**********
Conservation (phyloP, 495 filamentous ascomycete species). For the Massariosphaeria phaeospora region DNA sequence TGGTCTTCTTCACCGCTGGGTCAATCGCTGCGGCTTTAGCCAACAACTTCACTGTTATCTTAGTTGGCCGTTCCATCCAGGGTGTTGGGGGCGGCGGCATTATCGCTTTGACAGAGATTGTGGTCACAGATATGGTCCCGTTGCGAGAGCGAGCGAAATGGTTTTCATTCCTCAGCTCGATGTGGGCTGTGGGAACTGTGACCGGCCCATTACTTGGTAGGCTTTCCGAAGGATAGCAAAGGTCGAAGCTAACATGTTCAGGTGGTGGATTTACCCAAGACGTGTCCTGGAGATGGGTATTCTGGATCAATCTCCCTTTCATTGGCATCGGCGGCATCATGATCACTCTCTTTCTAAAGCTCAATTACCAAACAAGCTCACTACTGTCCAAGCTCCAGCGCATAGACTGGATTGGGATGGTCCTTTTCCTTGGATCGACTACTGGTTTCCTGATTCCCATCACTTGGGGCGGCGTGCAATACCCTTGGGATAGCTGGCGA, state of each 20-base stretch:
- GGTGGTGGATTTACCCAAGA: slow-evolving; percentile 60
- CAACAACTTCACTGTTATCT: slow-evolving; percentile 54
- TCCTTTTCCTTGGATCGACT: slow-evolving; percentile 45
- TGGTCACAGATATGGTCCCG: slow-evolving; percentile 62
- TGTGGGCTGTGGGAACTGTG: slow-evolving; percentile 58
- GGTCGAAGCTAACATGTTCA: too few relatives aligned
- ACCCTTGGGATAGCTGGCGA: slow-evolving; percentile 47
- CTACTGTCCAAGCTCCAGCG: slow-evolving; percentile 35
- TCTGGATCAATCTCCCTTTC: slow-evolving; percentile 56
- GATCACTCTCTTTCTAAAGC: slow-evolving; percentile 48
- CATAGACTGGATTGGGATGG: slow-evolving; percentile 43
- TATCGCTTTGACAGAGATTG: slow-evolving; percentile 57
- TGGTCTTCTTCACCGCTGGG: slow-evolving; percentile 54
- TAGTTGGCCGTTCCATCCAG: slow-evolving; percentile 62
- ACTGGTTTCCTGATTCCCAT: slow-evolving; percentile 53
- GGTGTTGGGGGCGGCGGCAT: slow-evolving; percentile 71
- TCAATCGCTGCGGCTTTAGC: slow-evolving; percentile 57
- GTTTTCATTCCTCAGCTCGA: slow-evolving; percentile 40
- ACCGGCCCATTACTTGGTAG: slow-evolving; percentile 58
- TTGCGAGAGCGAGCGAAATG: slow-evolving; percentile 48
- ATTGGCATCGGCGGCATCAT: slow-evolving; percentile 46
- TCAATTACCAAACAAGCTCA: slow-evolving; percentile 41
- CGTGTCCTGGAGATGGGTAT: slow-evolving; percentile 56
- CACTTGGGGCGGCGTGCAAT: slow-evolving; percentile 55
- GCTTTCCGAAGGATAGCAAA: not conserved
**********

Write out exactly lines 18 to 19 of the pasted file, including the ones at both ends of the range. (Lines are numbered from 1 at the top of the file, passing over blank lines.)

- TCAATCGCTGCGGCTTTAGC: slow-evolving; percentile 57
- GTTTTCATTCCTCAGCTCGA: slow-evolving; percentile 40